Local explorer who has dove to Titanic growing anxious about ongoing search for missing sub

As the multinational search effort continues for the submersible that became lost while exploring the century-old wreck of the Titanic, a local explorer is growing anxious.

Alfred Hagen, a Bucks County construction developer has been on two Titan missions 2.4 miles below the surface of the Atlantic Ocean to visit the Titanic. The Titan, Hagen said, was developed by OceanGate CEO Stockton Rush to explore the ocean's deepest depths.

"Stockton Rush is a visionary, he’s a brilliant visionary who wanted to access the deepest parts of the ocean," Hagen said. "I consider it like exploring interspace as opposed to outer space, he created the titan to go to incredible depths."

Depths he says that not even nuclear submarines can reach. The Titan can reach up to 3 miles below the surface and withstand intense underwater pressure.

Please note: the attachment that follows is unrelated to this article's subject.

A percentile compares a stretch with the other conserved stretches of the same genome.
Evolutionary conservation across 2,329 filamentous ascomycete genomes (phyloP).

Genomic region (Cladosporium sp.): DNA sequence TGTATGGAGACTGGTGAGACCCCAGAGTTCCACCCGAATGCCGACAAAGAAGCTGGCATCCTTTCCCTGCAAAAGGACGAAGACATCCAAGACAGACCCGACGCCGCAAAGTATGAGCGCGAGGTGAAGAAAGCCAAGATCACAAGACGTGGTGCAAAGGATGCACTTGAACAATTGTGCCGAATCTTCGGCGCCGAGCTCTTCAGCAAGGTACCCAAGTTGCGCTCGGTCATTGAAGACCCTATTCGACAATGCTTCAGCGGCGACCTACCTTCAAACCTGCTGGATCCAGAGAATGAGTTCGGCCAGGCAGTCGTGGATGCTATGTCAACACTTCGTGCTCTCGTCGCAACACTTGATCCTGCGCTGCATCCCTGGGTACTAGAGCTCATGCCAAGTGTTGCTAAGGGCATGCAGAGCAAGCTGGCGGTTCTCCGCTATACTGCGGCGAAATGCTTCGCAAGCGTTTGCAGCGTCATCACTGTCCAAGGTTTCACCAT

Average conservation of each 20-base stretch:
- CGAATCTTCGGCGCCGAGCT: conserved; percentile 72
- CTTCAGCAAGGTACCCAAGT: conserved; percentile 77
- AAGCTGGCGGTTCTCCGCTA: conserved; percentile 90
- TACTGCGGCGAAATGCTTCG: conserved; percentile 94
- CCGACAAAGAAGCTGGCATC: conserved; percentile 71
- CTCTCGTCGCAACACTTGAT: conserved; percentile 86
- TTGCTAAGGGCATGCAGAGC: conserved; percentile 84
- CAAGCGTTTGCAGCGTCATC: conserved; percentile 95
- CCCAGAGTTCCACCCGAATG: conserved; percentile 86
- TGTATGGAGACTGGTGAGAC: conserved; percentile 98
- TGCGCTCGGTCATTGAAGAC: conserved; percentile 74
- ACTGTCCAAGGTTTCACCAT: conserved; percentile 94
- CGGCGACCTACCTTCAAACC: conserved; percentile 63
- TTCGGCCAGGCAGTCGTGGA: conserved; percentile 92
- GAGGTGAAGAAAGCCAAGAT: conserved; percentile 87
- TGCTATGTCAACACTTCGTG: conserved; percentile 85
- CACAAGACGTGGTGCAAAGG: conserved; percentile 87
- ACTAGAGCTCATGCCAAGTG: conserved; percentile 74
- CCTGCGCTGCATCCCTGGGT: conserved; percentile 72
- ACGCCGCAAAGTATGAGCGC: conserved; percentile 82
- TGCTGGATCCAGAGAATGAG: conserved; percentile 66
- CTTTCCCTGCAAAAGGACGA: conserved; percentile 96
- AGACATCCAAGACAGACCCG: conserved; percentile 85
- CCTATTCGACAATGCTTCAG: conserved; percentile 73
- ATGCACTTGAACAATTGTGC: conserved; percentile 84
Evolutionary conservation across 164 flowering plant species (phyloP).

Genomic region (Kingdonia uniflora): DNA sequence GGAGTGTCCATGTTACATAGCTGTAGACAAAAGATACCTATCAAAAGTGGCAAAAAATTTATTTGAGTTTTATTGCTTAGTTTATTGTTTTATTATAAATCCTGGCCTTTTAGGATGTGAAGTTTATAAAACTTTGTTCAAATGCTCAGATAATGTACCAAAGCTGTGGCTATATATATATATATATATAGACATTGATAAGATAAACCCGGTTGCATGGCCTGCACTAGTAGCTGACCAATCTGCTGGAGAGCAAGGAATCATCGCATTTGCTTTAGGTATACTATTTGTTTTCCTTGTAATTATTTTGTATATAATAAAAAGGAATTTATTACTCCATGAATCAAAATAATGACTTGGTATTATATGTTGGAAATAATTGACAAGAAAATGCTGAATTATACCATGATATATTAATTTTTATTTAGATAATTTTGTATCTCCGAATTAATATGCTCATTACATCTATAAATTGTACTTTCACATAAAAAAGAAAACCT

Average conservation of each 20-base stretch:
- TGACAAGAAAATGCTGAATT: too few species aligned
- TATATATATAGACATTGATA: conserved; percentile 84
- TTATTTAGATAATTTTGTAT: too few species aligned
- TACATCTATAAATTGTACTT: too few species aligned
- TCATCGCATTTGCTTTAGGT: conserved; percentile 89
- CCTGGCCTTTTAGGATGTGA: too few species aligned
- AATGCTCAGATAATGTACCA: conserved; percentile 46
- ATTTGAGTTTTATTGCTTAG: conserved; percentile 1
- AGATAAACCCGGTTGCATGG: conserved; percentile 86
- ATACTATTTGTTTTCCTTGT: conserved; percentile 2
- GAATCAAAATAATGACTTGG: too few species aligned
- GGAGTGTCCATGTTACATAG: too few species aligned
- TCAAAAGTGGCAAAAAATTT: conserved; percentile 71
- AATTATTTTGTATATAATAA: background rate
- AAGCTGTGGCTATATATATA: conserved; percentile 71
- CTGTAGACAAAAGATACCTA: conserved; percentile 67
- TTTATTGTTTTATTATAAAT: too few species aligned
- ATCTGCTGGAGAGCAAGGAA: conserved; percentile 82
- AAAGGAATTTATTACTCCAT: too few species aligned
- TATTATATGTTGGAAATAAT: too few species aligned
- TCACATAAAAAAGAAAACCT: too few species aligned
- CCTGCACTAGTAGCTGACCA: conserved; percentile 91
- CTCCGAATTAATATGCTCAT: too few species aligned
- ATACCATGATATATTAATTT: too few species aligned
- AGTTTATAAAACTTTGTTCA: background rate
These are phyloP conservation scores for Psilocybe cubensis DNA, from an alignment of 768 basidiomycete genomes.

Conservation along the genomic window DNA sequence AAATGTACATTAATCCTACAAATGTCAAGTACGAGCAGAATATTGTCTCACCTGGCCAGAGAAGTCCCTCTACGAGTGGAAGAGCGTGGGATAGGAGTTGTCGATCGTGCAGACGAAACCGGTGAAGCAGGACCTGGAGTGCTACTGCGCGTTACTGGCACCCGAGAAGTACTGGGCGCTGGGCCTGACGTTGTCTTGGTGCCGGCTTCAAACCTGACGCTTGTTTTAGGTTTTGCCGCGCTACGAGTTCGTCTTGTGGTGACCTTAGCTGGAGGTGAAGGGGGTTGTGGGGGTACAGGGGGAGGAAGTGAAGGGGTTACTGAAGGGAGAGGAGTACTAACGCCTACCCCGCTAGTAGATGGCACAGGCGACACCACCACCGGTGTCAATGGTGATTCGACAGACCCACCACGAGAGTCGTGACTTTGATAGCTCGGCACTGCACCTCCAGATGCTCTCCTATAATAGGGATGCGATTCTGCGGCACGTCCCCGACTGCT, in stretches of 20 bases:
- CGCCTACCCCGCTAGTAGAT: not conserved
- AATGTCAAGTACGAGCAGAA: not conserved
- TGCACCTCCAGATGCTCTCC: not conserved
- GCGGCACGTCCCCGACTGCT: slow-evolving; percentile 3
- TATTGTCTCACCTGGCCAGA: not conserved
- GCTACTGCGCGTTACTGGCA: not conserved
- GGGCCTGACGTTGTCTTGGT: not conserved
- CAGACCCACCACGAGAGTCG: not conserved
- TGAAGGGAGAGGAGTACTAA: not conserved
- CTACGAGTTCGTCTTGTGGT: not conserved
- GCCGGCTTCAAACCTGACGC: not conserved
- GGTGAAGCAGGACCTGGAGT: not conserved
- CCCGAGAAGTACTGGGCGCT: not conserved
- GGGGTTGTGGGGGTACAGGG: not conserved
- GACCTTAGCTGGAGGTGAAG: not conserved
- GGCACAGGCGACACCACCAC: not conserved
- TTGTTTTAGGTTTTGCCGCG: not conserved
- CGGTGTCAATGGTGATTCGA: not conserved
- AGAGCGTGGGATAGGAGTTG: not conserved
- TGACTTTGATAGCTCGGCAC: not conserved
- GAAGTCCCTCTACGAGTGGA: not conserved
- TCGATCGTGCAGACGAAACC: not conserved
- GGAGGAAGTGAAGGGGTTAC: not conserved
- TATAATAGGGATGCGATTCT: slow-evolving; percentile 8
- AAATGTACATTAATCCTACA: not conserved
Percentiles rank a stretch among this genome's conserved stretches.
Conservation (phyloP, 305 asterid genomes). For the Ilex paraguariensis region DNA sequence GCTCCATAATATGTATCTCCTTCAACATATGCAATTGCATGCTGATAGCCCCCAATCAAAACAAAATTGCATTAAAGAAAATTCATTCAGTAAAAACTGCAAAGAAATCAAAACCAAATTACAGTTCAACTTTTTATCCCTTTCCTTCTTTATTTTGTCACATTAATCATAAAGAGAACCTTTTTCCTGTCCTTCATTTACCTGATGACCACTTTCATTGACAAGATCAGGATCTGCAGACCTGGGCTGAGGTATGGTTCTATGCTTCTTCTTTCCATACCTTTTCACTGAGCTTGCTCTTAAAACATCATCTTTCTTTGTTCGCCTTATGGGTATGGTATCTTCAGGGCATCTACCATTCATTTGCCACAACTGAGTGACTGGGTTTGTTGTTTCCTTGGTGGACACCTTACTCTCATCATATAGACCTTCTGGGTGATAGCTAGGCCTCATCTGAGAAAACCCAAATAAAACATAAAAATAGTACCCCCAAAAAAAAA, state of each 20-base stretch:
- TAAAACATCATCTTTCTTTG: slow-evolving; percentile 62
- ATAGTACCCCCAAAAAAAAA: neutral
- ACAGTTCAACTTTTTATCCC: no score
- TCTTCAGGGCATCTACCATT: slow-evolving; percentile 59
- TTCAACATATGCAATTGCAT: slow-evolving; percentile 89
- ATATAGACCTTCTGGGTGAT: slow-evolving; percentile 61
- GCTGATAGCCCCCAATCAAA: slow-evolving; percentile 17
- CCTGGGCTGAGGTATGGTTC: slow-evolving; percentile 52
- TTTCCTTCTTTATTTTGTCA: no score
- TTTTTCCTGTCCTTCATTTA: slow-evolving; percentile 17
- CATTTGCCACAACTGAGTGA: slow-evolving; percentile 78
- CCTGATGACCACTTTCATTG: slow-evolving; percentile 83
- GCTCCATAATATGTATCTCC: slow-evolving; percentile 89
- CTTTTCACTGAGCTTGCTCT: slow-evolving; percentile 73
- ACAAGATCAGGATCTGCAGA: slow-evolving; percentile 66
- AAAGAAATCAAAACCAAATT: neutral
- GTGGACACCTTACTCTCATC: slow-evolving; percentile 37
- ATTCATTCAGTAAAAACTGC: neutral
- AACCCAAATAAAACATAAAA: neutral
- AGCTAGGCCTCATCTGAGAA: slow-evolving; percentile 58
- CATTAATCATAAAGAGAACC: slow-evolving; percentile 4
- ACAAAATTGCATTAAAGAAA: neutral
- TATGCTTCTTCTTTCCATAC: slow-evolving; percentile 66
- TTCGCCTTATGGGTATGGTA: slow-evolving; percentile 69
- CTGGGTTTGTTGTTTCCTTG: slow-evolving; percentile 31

Despite an international rescue effort, U.S. Coast Guard officials said the search covering 10,000 square miles (26,000 square kilometers) had turned up no signs of the lost sub known as the Titan, but they planned to continue looking.

Authorities reported the carbon-fiber vessel overdue Sunday night, setting off the search in waters about 435 miles (700 kilometers) south of St. John’s, Newfoundland. Aboard were a pilot, renowned British adventurer Hamish Harding, two members of an iconic Pakistani business family and a Titanic expert.

The submersible had a 96-hour oxygen supply when it put to sea at roughly 6 a.m. Sunday, according to David Concannon, an adviser to OceanGate Expeditions, which oversaw the mission.

That means the oxygen supply could run out Thursday morning.

"It’s just heartbreaking to know that they may be suffering and gasping for air, and we have to exert every effort to do whatever is possible to rescue them," Hagen said.

The submersible had seven backup systems to return to the surface, including sandbags and lead pipes that drop off and an inflatable balloon. One system is designed to work even if everyone aboard is unconscious.

"On my dives to the Titanic it was the norm that we would lose communication at various points," Hagen said. "It’s not a good thing that there hasn’t been communication but that’s not in itself definitive that they’re already dead."